The fight between the International Church of Cannabis and the City of Denver may finally be over, but which side really won? Over two months after one of the church’s co-founders, Steve Berke, was found guilty of public pot consumption violations for his role in a 2017 4/20 party, another church co-founder was found not guilty of the same charges.
Lee Molloy — who, along with co-founders Berke and Briley Hale, was charged with allowing public pot consumption and violating the Colorado Clean Indoor Air Act during the church’s inaugural 4/20 party in 2017 — was found not guilty by Denver County Judge Johnny Barajas on Friday, April 19.
Earlier, a jury had found Berke guilty on the same charges; a judge denied his motion for a mistrial. After that, Hale accepted a plea that would dismiss the charges against her if she completes 24 hours of community service and complies with six months of unsupervised probation.
All of the charges stemmed from the church’s inaugural 4/20 event in 2017, during which undercover Denver police officers say they were able to freely enter the consumption-friendly portion of the celebration; the church’s co-founders and their attorneys argued that the consumption portion of the event was private and required an invitation to get inside. Although none of the founders themselves were caught smoking marijuana that day, the trio was charged with public consumption: The Denver City Attorney’s Office argued that they were complicit in allowing attendees to consume publicly under their watch.
After a juror in Berke’s case told him that she felt pressured to find him guilty (a conversation that occurred outside of the courtroom immediately following the trial), Molloy’s attorney, Warren Edson, thought that waiving the jury and instead asking the judge to determine the verdict would help his client’s chances.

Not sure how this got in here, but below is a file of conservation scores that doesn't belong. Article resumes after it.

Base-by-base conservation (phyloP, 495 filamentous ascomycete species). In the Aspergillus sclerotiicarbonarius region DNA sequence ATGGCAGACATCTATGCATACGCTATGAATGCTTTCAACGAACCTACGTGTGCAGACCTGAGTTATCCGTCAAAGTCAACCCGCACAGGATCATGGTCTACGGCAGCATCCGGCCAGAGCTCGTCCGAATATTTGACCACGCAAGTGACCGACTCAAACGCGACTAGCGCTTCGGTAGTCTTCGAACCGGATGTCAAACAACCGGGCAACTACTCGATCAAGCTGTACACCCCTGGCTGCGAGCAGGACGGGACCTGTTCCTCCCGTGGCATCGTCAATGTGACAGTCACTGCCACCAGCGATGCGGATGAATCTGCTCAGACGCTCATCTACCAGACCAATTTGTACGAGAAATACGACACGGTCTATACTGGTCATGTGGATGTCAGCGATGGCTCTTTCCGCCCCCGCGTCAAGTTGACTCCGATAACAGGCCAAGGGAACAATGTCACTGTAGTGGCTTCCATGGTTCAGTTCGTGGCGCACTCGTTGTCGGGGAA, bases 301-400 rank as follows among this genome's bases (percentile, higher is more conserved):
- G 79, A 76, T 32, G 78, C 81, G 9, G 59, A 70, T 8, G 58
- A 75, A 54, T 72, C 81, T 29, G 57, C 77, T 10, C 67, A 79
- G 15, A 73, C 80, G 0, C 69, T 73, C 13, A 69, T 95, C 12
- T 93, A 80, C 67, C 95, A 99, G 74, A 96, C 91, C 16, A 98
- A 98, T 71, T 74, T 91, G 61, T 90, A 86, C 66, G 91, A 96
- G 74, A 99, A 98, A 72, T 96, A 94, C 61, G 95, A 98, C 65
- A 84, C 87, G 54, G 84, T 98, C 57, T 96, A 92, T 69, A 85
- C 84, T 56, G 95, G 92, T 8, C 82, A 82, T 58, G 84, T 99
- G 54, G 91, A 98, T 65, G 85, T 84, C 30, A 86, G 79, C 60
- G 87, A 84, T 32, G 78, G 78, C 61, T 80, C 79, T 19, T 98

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“There are very few times when I’ve waived a jury, but this time we were getting very specific about issues with the Colorado Clean Indoor Air Act, hemp versus marijuana, and issues and with their complicity defense,” Edson explains, adding that the details of Molloy’s case might have varied from those of Berke and Hale.
“The judge put a lot of emphasis on the fact that Lee himself appeared to take a lot of affirmative steps to make sure this was a private event,” Edson says. “Under the complicity statues, he didn’t find Lee had knowledge or intent to break the law, or let anybody inside who wasn’t abiding by the rules and regulations of the service.”
Although the maximum penalty that Molloy faced over the misdemeanor charges was $ 300 in fines and 24 hours of community service (Berke’s punishment, levied by Barajas, was a $ 50 fine and nothing more), Edson is still upset over the city’s use of resources. He believes that the Denver City Attorney’s Office was trying to make a point against the church over social pot use — an issue that’s been the focus of several fights between the city and venue owners and event organizers.
“This happened literally two years to date on April 20,” he noted after Molloy’s verdict came down on April 19. “I’ve been involved with this case for about twenty months. Even before our motions hearing, the city attorney spent over 100 hours on this case. Then we had more hearings, numerous trial appearances, a mistrial, and then we had more appearances. They had a full three-day trial with Steve, and now they had another trial today? They’ve got to be at 400 or 500 man hours right now. That’s an incredible amount of resources and police effort.”
Despite the long legal battle, Molloy was just happy to move on — and it wasn’t lost on him that his verdict came in the day before April 20.
“It’s just a wash of relief, really. Its 4/20, so now I get to go home, clean up and celebrate,” he said shortly after the verdict was handed down. “It’s a victory for our church, but it’s also a victory for Coloradans who supported cannabis legalization. Hopefully, this will start moving things in the right direction.”